Have You Ever Seen a River Stop?
The films will be available to watch on our on-demand platform from 10am on Monday 12th July.
A series of short films that consider the problems with Brazil's attempts to modernise and the impact that has had on its population.
From the deadly failures of a dam to the construction of a highway as a tool for genocide, the programme explores the failures of modernising infrastructures, past, present and future, in Brazil through the eyes of contemporary video art. The films attempt to sink-in with the flowing of rivers as a source of life, embodiment, ecosystems and the role of water within communities. As poet Daniel Munduruku recently wrote, ‘Have you ever seen the river stop when it runs into some difficulty?’
For Kapoora and Equilibrio - click on the 'CC' icon on the player to select the subtitle track (English or Portuguese - Brazil). A Gente Rio and A Android are subtitled in English.
YWY, a androide [YWY, the Android], Pedro Neves Marques (7min), 2017.
Set in a present-future, YWY, an android impersonated by the Indigenous activist Zahy Guajajara, talks with a GMO corn crop in the agricultural interior of Brazil. In a moment of intimacy, the woman, whom we come to understand is a field worker, and the plants talk about bodily rights, infertility, labor and monocrops. As a human, the spectator is unable to hear the voice of corn, perceiving the dialogue as a weird monologue. The film’s script is inspired by the writing of Brazilian author João Guimarães Rosa, in which dialogues are often expressed through the voice of a single person rather than two or more
A Gente Rio [The People River], Carolina Caycedo (29 min), 2016.
A Gente Rio / We River considers the connections between sites of extractive and industrial infrastructure and environmental disasters in Brazil. The film focuses on four sites: the Itaipu Dam, the second-largest hydroelectric plant in the world, where the process of land expropriation became the catalyst for the emergence of the Landless Workers’ Movement (MST); the Belo Monte Dam on the Xingu River, where environmental licensing has been marked by a series of irregularities and profound indigenous resistance; the Bento Rodrigues Dam, which collapsed, releasing hazardous waste from the mining company Samarco and caused an unprecedented environmental disaster in Brazil; and, lastly, the Vale do Ribeira, where indigenous, caiçara and quilombola communities have been resisting against the construction of a dam. The artist highlights the accumulated knowledge of the communities, presenting a collective body resisting the extinction imposed by development-oriented projects.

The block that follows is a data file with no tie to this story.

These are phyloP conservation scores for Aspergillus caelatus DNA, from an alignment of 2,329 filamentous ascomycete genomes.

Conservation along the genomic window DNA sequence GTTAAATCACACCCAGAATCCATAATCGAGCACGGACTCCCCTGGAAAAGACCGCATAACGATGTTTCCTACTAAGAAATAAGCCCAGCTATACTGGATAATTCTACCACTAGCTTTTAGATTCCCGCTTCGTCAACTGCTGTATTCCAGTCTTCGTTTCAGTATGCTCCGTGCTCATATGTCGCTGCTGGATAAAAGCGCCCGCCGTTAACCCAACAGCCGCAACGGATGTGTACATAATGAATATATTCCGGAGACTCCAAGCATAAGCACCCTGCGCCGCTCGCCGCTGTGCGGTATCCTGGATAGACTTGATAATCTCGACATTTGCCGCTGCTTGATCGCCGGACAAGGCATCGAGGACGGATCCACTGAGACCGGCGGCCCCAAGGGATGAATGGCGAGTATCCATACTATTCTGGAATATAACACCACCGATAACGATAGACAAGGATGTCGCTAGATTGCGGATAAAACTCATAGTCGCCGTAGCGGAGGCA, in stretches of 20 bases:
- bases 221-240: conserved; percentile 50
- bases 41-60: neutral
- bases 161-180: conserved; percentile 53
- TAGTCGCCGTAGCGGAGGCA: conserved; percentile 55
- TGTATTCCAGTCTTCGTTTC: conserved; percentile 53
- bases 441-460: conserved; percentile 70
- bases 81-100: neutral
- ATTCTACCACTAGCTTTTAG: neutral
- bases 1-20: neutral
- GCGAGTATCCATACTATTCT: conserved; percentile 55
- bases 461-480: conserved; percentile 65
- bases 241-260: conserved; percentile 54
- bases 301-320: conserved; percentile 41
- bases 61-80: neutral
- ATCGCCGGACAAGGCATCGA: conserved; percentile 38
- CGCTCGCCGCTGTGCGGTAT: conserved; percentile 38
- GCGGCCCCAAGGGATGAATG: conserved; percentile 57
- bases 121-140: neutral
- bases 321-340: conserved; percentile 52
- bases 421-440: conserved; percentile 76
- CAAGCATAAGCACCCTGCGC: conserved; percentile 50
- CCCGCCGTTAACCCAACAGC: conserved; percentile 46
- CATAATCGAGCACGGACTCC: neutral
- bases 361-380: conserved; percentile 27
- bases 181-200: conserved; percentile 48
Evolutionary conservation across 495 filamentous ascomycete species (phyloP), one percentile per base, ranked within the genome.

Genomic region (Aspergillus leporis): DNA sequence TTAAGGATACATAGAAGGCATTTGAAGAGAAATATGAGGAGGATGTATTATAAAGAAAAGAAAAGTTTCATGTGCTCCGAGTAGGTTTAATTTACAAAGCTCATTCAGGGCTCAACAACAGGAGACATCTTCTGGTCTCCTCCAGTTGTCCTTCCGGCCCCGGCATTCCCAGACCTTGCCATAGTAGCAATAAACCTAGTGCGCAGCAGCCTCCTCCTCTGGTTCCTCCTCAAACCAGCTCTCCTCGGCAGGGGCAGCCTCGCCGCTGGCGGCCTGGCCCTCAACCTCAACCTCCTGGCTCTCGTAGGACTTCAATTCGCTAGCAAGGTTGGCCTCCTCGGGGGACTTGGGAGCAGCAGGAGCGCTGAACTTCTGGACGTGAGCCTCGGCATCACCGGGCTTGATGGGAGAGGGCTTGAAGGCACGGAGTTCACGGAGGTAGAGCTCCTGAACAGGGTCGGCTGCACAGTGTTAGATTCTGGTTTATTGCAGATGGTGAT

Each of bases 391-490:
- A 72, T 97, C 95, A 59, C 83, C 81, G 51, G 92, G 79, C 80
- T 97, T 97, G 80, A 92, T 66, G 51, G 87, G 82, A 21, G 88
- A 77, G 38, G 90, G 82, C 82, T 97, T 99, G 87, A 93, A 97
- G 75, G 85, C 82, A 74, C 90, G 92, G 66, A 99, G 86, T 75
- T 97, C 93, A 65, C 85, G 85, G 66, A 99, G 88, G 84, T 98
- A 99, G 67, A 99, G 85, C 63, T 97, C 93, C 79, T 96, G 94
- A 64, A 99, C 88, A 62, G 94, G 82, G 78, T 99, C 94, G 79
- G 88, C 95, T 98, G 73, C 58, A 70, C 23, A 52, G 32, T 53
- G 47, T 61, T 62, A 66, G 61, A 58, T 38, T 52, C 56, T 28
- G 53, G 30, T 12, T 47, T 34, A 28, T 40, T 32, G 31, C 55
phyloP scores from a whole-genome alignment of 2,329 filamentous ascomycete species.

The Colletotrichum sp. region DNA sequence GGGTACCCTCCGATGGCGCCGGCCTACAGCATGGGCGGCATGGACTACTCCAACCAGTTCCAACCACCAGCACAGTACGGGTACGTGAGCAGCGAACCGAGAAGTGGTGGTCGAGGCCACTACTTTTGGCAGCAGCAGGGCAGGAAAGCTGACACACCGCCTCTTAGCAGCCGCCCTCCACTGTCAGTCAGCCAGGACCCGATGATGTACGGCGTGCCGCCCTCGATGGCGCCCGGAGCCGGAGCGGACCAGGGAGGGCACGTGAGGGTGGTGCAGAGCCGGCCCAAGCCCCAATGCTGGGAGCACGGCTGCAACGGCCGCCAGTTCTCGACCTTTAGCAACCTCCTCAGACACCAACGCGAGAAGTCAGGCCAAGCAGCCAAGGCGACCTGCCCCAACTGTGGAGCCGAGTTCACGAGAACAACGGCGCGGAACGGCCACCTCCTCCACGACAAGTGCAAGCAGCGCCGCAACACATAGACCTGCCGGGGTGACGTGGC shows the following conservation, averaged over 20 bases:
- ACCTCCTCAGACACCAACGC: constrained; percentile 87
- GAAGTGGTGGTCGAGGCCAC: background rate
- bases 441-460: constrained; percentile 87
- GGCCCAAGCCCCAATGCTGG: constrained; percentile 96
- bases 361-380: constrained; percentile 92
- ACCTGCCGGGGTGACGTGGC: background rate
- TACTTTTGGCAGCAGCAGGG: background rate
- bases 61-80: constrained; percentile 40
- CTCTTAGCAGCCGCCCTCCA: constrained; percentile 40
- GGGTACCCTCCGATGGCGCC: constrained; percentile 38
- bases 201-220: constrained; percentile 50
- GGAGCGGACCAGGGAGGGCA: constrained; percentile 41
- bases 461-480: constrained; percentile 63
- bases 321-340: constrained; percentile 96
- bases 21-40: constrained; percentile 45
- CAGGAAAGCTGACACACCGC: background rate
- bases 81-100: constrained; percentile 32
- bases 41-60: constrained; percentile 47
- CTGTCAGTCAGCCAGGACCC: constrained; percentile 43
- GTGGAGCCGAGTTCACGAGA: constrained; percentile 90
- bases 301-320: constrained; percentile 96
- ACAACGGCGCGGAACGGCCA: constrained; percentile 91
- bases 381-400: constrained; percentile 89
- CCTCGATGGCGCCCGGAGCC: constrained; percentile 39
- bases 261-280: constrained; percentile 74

A warning from the spirit of the forest to the intelligence of western civilisation, Equilíbrio is the second of two films by Tupinamba filmmaker, journalist and educator Olinda Muniz Wenderley with Kaapora as a protagonist. It tells of the destructive force of humanity from the perspective of an indigenous entity, Kaaproa, which is also the name of Muniz's life work: an environmental recovery centre for the protection of the ancestral land and spirituality in the Indigenous territory of the Caramuru Paraguaçu in Brazil (kaapora.eco.br). Equilíbrio follows on from Kaapora O Chamado das Matas, an etnomedia project filmed at the centre exploring through an experimental narrative the connection of the Indigenous People with the Earth and their Spirituality.
Kaapora, O Chamado das Matas (The Call of the Forest), Olinda Muniz Wanderley Tupinambà (Yawar),(20 min), 2020.
An experimental narrative film about Kaapora, a forest-dwelling spirit, protector of the land, and trickster. By developing an environmental recovery project on the land of the Pataxó Hã-hã-hãe, the director explores her people's connection with Earth and spirituality.